03.Aug.2016

Kevin Lyons
Research Supervisor

The Ultimate Question – How Do You Measure Up?

Are constituents advocating for your institution?

Introduced to the business world in a 2004 Harvard Business Review article by Fred Reichheld, Net PromoterTM is a survey question that measures customer loyalty and predicts sales growth. It has been called the ultimate question because it can deliver those outcomes in only one question – how likely are you to recommend your service provider to others.

Respondents are segmented into groupings based on their responses to the recommend question which uses an 11-point scale (0-10):

  • Those customers who rate this question a 9 or 10 are defined as Promoters
  • Those who rate the advocacy question a 0 through 6 are categorized as Detractors

The Net Promoter ScoreTM (NPS) is the difference between the percentage of Promoters and Detractors.

In addition to its strong predictive value, NPS is a valuable benchmarking tool – as industry norms are available on the website https://www.netpromoter.com/nps-benchmarks/. Norms for US consumer sectors range from 58 in the highest rated sector – department/specialty scores – to 2 for the lowest rated sector – internet service providers. These norms suggest that, across these sectors, a NPS over 40 is good and a NPS over 60 is excellent.

NPS Score Grid

While higher education is not represented in this NPS norm pool, We have included the NPS tool in several alumni & current student surveys to develop an industry norm. The average Net Promoter Score for our higher education clients is 51. The Net Promoter Score norms for current students and alumni were virtually identical (53 and 49, respectively). The top performer within our dataset is a highly rated business school with a NPS of 69.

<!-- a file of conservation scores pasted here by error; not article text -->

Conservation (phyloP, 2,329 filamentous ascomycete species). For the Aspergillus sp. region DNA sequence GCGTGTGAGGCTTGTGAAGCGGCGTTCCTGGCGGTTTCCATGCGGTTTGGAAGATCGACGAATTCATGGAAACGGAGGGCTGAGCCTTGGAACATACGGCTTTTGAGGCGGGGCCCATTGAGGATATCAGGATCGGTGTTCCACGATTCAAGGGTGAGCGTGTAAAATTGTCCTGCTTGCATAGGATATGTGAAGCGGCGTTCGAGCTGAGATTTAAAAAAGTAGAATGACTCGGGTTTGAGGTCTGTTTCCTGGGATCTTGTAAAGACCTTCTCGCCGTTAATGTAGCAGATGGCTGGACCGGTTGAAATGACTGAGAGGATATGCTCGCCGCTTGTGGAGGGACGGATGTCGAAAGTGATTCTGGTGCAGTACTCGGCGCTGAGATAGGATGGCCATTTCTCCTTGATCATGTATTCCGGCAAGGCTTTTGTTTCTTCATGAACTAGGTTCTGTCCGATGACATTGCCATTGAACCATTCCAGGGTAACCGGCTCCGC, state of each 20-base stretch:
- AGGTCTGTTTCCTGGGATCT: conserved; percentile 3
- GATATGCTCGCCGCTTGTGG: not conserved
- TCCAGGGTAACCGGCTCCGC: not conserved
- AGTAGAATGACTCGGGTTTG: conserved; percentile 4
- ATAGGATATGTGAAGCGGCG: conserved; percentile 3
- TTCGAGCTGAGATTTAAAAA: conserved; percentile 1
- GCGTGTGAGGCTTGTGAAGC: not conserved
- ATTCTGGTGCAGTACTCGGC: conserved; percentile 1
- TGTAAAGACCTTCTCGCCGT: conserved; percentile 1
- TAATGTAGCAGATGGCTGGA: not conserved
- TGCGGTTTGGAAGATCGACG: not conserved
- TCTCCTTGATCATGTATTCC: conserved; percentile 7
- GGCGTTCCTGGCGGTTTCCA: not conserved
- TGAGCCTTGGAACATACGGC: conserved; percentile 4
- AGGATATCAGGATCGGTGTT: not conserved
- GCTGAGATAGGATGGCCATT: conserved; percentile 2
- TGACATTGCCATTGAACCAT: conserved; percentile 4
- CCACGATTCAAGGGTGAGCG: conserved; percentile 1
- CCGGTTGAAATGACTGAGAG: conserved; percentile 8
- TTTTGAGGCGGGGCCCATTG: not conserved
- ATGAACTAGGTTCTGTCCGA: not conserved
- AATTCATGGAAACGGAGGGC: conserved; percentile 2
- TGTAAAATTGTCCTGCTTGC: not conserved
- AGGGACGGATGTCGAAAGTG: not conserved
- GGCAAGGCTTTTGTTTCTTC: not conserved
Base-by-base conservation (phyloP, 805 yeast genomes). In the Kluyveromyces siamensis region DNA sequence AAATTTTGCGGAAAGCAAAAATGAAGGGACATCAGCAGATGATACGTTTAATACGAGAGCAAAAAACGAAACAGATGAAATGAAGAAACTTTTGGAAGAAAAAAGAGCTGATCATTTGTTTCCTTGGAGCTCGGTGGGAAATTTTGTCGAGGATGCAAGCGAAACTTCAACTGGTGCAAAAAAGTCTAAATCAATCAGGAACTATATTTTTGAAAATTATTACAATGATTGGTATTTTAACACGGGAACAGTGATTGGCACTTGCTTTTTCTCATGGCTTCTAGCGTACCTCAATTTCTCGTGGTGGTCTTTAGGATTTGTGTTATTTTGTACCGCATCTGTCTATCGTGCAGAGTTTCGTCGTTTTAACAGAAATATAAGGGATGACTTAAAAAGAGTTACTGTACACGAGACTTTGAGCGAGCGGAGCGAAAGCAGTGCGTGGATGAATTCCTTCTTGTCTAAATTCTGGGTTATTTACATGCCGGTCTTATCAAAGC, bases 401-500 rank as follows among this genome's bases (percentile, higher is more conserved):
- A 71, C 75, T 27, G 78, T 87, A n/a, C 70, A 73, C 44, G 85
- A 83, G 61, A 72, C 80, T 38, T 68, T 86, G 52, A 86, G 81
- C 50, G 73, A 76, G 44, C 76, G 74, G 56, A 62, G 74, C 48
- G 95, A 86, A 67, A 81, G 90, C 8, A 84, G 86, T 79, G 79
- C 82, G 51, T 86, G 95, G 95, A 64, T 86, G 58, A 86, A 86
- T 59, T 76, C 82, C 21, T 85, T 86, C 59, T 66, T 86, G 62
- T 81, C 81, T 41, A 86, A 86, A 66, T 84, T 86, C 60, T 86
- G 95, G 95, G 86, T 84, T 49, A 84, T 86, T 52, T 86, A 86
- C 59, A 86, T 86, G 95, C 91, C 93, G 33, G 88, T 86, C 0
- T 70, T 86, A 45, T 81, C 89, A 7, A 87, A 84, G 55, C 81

While knowing where you stand relative to the industry is vital, NPS also creates a segmentation framework helpful in creating marketing strategies. For example, Cornell University uses NPS to fine-tune alumni programming in an effort to boost loyalty and giving. After staff-driven events they send out a survey, including the “would you recommend” question and a follow-up prompt for “why.” They then segment the respondents by Promoters and Detractors (and Passives, those who provided a rating of 7 or 8) in the analysis. This allows them to learn out what is important to each segment, and why certain programming may have fallen flat.

We hope you will consider including the net promoter question in your next survey and let us know how you measure up.